To this day a chill runs down my spine when I enter a party and hear kids laughing inside. Or, of course, when I'm waiting to board a plane and looking around at all the little goldfish eaters and wondering which ones were inevitably going to be seated directly behind me. If I were on Inside the Actor's Studio and James Lipton asked me what sound do I hate it would definitely be a child's crying. And in restaurants when they try to seat me near a bunch of kids I ask for the no-mewling section.

But that's all in the abstract. I generally dislike all kids I don't know. Once I get to know them, though, we get along okay. At parties I end up being the one teaching then stupid-human tricks or playing goalie or pitcher for endless hours.

Those kids up there are a favorite part of my Christmas holiday. They belong to the friends I always visit on the 26th, which I've been doing for, I don't know, 10 or 12 years now? It's been really cool watching them grow up. I mean, a couple of them aren't really kids anymore. It's freaky. And I'm always kind of touched that they readily spend the day hanging out with us and seem to enjoy my company. I feel like I know them better than my own niece and nephews. (Which says a lot about our family.)

An ex-girlfriend of mine would constantly lament that she did not have the opportunity to have children. She didn't get along at all with her mother and felt that if she had a chance, she would raise her kids "right." On one hand I felt kind of sad for her, but on the other I admired her optimism. What made her think she'd be successful at it?

I mean, I've always been non-committal about kids. I guess I thought if it was important to the woman I was with, then okay, sure, but it wasn't that important to me. But I also believed that no matter what I might have learned from my parents about what not to do, I would very likely screw it up anyway.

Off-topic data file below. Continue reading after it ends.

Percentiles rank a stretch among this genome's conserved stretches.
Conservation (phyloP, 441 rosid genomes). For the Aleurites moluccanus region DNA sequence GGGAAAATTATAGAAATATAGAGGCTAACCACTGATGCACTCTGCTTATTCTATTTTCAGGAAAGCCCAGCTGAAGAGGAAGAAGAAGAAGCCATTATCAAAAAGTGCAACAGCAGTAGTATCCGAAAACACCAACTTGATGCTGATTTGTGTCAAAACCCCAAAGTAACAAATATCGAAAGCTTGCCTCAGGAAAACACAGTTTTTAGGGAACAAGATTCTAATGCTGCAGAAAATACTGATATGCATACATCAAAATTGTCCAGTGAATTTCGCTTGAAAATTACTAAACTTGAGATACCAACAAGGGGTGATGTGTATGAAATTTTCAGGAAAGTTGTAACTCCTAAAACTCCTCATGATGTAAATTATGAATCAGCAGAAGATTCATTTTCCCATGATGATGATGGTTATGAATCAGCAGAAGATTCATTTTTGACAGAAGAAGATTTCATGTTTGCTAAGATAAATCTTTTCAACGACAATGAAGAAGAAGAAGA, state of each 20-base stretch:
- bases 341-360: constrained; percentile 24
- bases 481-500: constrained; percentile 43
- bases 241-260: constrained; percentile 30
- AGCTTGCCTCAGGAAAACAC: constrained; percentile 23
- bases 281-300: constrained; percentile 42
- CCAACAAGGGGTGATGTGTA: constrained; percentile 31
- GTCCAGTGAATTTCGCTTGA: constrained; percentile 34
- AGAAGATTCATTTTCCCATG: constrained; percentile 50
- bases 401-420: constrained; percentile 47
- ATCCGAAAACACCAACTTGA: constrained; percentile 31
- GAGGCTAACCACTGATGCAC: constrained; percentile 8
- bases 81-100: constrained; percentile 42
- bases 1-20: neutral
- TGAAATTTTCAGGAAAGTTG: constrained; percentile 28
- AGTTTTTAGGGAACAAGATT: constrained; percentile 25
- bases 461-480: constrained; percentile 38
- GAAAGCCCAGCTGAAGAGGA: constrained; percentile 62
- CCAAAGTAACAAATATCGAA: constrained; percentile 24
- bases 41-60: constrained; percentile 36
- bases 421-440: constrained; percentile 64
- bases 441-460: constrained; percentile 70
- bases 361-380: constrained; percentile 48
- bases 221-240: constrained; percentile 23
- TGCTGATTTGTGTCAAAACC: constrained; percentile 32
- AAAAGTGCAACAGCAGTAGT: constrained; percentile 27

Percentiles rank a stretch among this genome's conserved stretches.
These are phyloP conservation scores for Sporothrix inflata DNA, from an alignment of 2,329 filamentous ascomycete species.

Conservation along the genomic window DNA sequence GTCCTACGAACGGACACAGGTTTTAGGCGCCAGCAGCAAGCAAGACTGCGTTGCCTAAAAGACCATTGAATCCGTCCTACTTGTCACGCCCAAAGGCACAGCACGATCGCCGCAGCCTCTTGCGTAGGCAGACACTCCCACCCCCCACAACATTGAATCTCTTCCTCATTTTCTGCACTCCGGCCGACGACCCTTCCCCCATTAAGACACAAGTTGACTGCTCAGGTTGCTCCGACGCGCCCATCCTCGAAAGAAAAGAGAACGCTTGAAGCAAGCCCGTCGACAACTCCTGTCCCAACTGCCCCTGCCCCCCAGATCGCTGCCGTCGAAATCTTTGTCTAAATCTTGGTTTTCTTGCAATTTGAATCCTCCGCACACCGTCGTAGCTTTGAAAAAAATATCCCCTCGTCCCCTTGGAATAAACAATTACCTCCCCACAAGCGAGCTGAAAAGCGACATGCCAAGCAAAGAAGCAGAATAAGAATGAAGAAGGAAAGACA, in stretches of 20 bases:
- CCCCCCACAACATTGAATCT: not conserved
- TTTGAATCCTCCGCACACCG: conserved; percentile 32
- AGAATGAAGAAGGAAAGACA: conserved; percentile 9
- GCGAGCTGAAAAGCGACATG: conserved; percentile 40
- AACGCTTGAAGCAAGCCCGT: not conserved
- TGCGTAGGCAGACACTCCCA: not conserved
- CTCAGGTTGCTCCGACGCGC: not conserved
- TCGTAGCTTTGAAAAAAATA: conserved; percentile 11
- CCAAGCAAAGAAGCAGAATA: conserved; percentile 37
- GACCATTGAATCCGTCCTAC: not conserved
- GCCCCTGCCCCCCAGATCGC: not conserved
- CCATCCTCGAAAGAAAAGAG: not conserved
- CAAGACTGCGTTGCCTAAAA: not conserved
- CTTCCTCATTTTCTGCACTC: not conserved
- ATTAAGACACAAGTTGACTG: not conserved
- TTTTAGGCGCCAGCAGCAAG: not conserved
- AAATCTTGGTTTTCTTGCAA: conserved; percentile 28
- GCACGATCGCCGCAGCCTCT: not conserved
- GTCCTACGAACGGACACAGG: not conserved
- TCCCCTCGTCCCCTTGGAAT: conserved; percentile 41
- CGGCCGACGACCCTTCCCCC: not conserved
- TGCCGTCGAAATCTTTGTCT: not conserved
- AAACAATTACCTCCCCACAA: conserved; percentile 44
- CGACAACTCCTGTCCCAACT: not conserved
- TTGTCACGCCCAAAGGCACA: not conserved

If the apples don't fall far from the tree, then neither do the apple's seeds.

Monday, January 04, 2010

The World of the Fuuuuture!

The other day on Facebook, I posted this:
In the '00s, I bought my last roll of film, my last photo album, my last music CD, my last DVD (okay, I only own 4 DVDs anyway), and (possibly, thanks to my new Kindle) my last hard-copy book. Clearly the greatest advance of the last decade is the opportunity to de-clutter (physically, at least) our lives. In the future, moving will be 40% easier!
I know there have been lots of other innovations -- I just focused on media and my little world -- but it's interesting that if you took a person from 1999 and plopped him into 2009, things probably wouldn't seem all that foreign to him. Cool and intriguing, but very little that would make you feel you've been plopped into an episode of Twilight Zone.

The iPod and iPhone would probably be fairly surprising. I know they have fundamentally changed the way (and time I spend) listening to music and connecting to the web. (And it will be interesting to see if the Kindle, or a future tablet device, will have a similar effect on my reading.)

Maybe the Internet itself would be the biggest shock. Sure, we had Internet then, but nothing like now. The explosion of websites and blogs and online media. Even search engines are so much more comprehensive now. Finding the right answers and quality information was pretty hit and miss on yahoo and There was no wikipedia then! And we were still pretty dependent on television for breaking news.

Anyway, it got me thinking of what the world might look like in 2019. I thought I'd document my predictions here, with the probably insane thought that I could check back in a decade and see how I did. (I don't know which is the most presumptuous assumption -- that blogger will still be around then or that I will.)